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Restenosis after Angioplasty.
MedLine Citation:
PMID:  11242557     Owner:  NLM     Status:  Publisher    
Abstract/OtherAbstract:
Angiographic restenosis occurs in 30% to 50% of patients after percutaneous transluminal coronary angioplasty (PTCA) with 20% to 30% target vessel revascularization at one year, and is associated with increased morbidity, mortality and health care costs. Intracoronary stents are the first line of therapy against restenosis after angioplasty. Depending on lesion morphology and location, stents can reduce restenosis and target lesion revascularization (TLR) by 20% to 30%. Obstructive coronary lesions in vessels with a diameter larger than 3.0 mm should be stented. The benefit of stenting in vessels smaller than 3.0 mm is controversial, with the BESMART (Bestent in Small Arteries) and ISAR-SMART (Intracoronary Stenting or Angioplasty for Restenosis Reduction in Small Arteries) studies demonstrating conflicting results. Chronically occluded and subtotal vessels should be stented after PTCA. Obstructive lesions in saphenous vein grafts should be stented. It is preferable to stent ostial lesions after PTCA. Restenosis can occur in 15% to 25% of patients within 6 months of stent placement. Initial approach to focal in-stent restenosis is to repeat PTCA. Patients with diffuse restenosis may require debulking prior to PTCA to improve acute results. "Stenting within-stent" has not proven beneficial unless there is diffuse in-stent restenosis, neointimal prolapse or vessel dissection during PTCA. There are no pharmacologic therapies approved by the Food and Drug Administration available to treat restenosis at present. Brachytherapy, gamma or beta, is an effective adjunctive therapy that can reduce recurrent in-stent restenosis by 40% to 70%. Patients at high risk for recurrent in-stent restenosis (proliferative or total occlusion pattern) can be considered for brachytherapy to treat the first episode of in-stent restenosis. Patients with focal in-stent restenosis should be treated with brachytherapy after multiple recurrences of in-stent restenosis. Emerging therapies for treatment of restenosis include antiproliferative-coated stents and photoangioplasty.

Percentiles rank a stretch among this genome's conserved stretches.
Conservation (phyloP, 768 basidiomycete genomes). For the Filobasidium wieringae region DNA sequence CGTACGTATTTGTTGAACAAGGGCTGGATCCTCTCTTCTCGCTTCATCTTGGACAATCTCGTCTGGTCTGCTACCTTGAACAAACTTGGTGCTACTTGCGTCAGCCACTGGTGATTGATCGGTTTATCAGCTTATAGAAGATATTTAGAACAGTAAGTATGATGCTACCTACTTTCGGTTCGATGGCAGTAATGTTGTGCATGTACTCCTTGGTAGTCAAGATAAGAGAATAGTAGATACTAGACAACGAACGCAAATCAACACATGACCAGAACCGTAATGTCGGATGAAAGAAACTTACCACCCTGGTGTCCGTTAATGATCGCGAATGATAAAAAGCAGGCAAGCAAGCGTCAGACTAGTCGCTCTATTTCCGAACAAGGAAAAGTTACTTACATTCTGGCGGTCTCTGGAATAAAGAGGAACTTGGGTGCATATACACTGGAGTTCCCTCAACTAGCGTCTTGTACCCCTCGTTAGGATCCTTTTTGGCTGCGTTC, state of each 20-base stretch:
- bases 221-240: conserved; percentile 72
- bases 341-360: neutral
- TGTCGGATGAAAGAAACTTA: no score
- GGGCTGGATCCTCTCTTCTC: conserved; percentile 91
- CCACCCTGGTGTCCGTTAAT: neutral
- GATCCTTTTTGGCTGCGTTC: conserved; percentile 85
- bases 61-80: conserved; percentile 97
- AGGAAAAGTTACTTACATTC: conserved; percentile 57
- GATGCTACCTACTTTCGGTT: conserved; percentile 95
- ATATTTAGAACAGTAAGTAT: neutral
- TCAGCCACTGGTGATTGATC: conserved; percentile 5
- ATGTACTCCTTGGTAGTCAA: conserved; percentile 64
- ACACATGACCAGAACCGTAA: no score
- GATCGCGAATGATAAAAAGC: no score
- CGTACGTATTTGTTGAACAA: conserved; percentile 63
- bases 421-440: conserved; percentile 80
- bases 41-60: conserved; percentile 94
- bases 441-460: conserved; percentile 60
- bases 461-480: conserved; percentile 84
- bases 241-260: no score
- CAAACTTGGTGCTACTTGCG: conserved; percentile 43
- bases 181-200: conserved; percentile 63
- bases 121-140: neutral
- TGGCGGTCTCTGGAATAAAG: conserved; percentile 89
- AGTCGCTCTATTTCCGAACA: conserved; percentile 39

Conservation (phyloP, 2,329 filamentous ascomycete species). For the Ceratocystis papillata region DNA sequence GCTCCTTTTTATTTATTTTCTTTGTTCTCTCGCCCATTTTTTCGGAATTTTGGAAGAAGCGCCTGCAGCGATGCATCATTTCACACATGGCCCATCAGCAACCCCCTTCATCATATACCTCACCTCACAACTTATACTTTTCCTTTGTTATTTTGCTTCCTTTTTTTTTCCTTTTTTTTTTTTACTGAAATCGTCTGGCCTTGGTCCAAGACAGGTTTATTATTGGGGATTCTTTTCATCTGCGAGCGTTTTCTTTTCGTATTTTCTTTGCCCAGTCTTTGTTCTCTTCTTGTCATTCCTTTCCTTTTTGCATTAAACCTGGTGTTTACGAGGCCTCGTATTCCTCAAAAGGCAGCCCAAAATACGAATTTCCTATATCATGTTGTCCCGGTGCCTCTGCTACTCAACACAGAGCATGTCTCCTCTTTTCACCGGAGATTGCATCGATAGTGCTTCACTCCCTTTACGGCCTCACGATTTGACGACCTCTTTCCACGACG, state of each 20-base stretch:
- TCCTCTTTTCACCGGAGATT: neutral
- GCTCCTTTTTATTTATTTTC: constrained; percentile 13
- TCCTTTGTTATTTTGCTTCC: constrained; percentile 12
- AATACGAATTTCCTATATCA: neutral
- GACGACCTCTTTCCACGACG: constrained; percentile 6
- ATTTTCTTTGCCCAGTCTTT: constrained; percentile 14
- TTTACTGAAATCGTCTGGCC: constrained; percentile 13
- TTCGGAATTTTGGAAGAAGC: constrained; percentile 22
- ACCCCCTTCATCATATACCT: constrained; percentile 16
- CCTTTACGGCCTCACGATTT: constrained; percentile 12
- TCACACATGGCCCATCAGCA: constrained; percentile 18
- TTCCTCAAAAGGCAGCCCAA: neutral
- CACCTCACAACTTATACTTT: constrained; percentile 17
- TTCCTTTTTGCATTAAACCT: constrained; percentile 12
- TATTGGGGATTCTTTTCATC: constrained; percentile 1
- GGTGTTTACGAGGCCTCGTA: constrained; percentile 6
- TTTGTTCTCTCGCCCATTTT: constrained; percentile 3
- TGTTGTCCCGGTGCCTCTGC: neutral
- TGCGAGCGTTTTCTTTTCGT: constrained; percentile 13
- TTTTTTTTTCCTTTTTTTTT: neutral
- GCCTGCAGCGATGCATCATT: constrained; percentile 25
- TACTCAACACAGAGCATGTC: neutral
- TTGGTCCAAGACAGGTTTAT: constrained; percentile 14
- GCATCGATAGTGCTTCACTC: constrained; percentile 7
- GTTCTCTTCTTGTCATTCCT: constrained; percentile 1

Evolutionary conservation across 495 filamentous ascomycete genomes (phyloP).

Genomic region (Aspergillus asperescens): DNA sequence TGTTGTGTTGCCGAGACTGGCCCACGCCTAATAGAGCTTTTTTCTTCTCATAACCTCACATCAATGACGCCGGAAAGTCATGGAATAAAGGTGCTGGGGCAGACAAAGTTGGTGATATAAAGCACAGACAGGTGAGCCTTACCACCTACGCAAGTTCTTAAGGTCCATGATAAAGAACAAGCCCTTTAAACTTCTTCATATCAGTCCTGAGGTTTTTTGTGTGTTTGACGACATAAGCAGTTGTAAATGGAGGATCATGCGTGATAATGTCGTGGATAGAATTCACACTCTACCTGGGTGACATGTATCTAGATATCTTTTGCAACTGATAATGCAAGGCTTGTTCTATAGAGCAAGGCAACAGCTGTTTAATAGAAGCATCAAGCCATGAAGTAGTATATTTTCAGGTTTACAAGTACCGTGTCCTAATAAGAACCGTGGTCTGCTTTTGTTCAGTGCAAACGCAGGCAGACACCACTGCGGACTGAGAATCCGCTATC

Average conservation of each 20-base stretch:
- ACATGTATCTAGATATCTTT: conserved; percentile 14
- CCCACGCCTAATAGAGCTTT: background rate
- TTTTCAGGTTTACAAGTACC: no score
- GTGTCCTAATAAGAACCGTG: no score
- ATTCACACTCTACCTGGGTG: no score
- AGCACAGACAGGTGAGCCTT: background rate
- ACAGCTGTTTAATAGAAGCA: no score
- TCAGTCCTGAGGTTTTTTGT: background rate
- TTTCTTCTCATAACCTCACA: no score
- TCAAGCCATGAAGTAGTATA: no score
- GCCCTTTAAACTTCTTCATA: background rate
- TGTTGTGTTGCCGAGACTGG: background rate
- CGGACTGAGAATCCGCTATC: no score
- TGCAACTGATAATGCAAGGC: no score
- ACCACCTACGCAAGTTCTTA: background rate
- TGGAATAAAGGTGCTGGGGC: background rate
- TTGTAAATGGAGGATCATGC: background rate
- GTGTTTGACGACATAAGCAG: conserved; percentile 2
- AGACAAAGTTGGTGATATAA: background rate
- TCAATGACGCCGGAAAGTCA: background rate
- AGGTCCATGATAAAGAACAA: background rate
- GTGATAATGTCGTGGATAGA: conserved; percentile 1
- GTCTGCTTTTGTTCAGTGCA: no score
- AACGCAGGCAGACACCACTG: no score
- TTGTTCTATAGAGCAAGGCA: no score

Authors:
Mehran Moussavian; Peter J. Casterella; Paul S. Teirstein
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Publication Detail:
Type:  JOURNAL ARTICLE    
Journal Detail:
Title:  Current treatment options in cardiovascular medicine     Volume:  3     ISSN:  1534-3189     ISO Abbreviation:  Curr Treat Options Cardiovasc Med     Publication Date:  2001 Apr 
Date Detail:
Created Date:  2001-Mar-9     Completed Date:  -     Revised Date:  -    
Medline Journal Info:
Nlm Unique ID:  9815942     Medline TA:  Curr Treat Options Cardiovasc Med     Country:  -    
Other Details:
Languages:  ENG     Pagination:  103-113     Citation Subset:  -    
Affiliation:
Division of Interventional Cardiology, Scripps Clinic Medical Group, 10666 North Torrey Pines Road, SW-206, La Jolla, CA 92037, USA. pcasterella@scrippsclinic.com
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